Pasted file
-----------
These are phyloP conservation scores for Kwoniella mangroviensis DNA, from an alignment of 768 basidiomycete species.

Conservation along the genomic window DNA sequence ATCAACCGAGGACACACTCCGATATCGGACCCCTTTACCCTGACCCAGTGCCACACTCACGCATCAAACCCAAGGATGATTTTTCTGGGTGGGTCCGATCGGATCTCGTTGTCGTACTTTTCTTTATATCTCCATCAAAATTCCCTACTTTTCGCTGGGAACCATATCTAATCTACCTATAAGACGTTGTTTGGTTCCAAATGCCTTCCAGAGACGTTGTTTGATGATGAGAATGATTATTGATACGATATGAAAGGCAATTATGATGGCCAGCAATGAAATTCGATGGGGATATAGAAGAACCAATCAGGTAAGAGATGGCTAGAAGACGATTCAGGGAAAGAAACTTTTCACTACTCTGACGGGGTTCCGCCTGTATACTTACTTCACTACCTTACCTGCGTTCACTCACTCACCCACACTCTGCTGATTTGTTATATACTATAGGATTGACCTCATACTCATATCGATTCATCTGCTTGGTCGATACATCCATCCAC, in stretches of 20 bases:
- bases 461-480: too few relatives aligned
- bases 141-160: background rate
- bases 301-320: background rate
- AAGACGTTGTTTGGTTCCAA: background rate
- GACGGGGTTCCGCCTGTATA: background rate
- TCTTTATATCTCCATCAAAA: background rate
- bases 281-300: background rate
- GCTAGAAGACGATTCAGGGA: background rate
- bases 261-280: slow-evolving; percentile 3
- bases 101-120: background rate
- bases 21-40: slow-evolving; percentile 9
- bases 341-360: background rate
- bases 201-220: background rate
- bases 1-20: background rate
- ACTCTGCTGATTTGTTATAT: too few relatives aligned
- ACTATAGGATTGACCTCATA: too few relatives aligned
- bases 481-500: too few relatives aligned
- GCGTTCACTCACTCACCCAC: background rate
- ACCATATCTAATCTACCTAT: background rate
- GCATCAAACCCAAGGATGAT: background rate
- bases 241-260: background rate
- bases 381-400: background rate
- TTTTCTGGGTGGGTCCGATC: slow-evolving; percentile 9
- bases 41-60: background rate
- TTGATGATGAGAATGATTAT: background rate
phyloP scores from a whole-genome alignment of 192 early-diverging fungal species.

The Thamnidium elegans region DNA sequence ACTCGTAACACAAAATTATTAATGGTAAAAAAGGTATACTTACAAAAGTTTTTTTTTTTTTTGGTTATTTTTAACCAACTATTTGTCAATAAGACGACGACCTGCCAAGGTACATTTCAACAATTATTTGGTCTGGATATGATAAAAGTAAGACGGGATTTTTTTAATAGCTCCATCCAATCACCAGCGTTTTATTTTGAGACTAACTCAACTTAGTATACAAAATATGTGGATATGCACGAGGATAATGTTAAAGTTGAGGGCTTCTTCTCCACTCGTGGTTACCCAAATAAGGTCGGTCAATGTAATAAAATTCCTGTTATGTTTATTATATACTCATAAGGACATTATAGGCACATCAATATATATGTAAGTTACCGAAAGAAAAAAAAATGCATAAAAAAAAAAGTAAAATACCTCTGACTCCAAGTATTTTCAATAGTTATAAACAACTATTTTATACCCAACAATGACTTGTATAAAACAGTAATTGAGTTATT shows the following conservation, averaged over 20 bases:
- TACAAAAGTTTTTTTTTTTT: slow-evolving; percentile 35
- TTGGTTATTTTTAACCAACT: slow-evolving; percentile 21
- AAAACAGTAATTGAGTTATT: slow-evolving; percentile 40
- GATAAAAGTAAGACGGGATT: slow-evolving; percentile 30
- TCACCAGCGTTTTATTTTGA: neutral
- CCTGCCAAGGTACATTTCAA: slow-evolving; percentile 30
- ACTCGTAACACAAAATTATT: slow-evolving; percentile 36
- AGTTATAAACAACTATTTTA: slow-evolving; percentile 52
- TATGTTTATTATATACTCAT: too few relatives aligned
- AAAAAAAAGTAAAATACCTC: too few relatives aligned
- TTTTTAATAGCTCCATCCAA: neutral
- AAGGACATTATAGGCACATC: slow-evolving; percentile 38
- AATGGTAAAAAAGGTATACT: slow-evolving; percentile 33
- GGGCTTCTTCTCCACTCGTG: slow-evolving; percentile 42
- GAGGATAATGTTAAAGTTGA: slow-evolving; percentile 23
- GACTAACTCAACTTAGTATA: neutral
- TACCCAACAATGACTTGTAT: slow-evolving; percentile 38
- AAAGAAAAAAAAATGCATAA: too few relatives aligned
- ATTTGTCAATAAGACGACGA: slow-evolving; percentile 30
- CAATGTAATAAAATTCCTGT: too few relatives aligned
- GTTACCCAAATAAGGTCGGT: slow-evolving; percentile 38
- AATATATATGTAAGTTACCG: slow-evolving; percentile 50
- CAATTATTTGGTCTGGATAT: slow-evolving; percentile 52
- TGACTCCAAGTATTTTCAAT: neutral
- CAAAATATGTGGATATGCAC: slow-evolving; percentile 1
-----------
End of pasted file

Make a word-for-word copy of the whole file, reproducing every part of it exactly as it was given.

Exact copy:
These are phyloP conservation scores for Kwoniella mangroviensis DNA, from an alignment of 768 basidiomycete species.

Conservation along the genomic window DNA sequence ATCAACCGAGGACACACTCCGATATCGGACCCCTTTACCCTGACCCAGTGCCACACTCACGCATCAAACCCAAGGATGATTTTTCTGGGTGGGTCCGATCGGATCTCGTTGTCGTACTTTTCTTTATATCTCCATCAAAATTCCCTACTTTTCGCTGGGAACCATATCTAATCTACCTATAAGACGTTGTTTGGTTCCAAATGCCTTCCAGAGACGTTGTTTGATGATGAGAATGATTATTGATACGATATGAAAGGCAATTATGATGGCCAGCAATGAAATTCGATGGGGATATAGAAGAACCAATCAGGTAAGAGATGGCTAGAAGACGATTCAGGGAAAGAAACTTTTCACTACTCTGACGGGGTTCCGCCTGTATACTTACTTCACTACCTTACCTGCGTTCACTCACTCACCCACACTCTGCTGATTTGTTATATACTATAGGATTGACCTCATACTCATATCGATTCATCTGCTTGGTCGATACATCCATCCAC, in stretches of 20 bases:
- bases 461-480: too few relatives aligned
- bases 141-160: background rate
- bases 301-320: background rate
- AAGACGTTGTTTGGTTCCAA: background rate
- GACGGGGTTCCGCCTGTATA: background rate
- TCTTTATATCTCCATCAAAA: background rate
- bases 281-300: background rate
- GCTAGAAGACGATTCAGGGA: background rate
- bases 261-280: slow-evolving; percentile 3
- bases 101-120: background rate
- bases 21-40: slow-evolving; percentile 9
- bases 341-360: background rate
- bases 201-220: background rate
- bases 1-20: background rate
- ACTCTGCTGATTTGTTATAT: too few relatives aligned
- ACTATAGGATTGACCTCATA: too few relatives aligned
- bases 481-500: too few relatives aligned
- GCGTTCACTCACTCACCCAC: background rate
- ACCATATCTAATCTACCTAT: background rate
- GCATCAAACCCAAGGATGAT: background rate
- bases 241-260: background rate
- bases 381-400: background rate
- TTTTCTGGGTGGGTCCGATC: slow-evolving; percentile 9
- bases 41-60: background rate
- TTGATGATGAGAATGATTAT: background rate
phyloP scores from a whole-genome alignment of 192 early-diverging fungal species.

The Thamnidium elegans region DNA sequence ACTCGTAACACAAAATTATTAATGGTAAAAAAGGTATACTTACAAAAGTTTTTTTTTTTTTTGGTTATTTTTAACCAACTATTTGTCAATAAGACGACGACCTGCCAAGGTACATTTCAACAATTATTTGGTCTGGATATGATAAAAGTAAGACGGGATTTTTTTAATAGCTCCATCCAATCACCAGCGTTTTATTTTGAGACTAACTCAACTTAGTATACAAAATATGTGGATATGCACGAGGATAATGTTAAAGTTGAGGGCTTCTTCTCCACTCGTGGTTACCCAAATAAGGTCGGTCAATGTAATAAAATTCCTGTTATGTTTATTATATACTCATAAGGACATTATAGGCACATCAATATATATGTAAGTTACCGAAAGAAAAAAAAATGCATAAAAAAAAAAGTAAAATACCTCTGACTCCAAGTATTTTCAATAGTTATAAACAACTATTTTATACCCAACAATGACTTGTATAAAACAGTAATTGAGTTATT shows the following conservation, averaged over 20 bases:
- TACAAAAGTTTTTTTTTTTT: slow-evolving; percentile 35
- TTGGTTATTTTTAACCAACT: slow-evolving; percentile 21
- AAAACAGTAATTGAGTTATT: slow-evolving; percentile 40
- GATAAAAGTAAGACGGGATT: slow-evolving; percentile 30
- TCACCAGCGTTTTATTTTGA: neutral
- CCTGCCAAGGTACATTTCAA: slow-evolving; percentile 30
- ACTCGTAACACAAAATTATT: slow-evolving; percentile 36
- AGTTATAAACAACTATTTTA: slow-evolving; percentile 52
- TATGTTTATTATATACTCAT: too few relatives aligned
- AAAAAAAAGTAAAATACCTC: too few relatives aligned
- TTTTTAATAGCTCCATCCAA: neutral
- AAGGACATTATAGGCACATC: slow-evolving; percentile 38
- AATGGTAAAAAAGGTATACT: slow-evolving; percentile 33
- GGGCTTCTTCTCCACTCGTG: slow-evolving; percentile 42
- GAGGATAATGTTAAAGTTGA: slow-evolving; percentile 23
- GACTAACTCAACTTAGTATA: neutral
- TACCCAACAATGACTTGTAT: slow-evolving; percentile 38
- AAAGAAAAAAAAATGCATAA: too few relatives aligned
- ATTTGTCAATAAGACGACGA: slow-evolving; percentile 30
- CAATGTAATAAAATTCCTGT: too few relatives aligned
- GTTACCCAAATAAGGTCGGT: slow-evolving; percentile 38
- AATATATATGTAAGTTACCG: slow-evolving; percentile 50
- CAATTATTTGGTCTGGATAT: slow-evolving; percentile 52
- TGACTCCAAGTATTTTCAAT: neutral
- CAAAATATGTGGATATGCAC: slow-evolving; percentile 1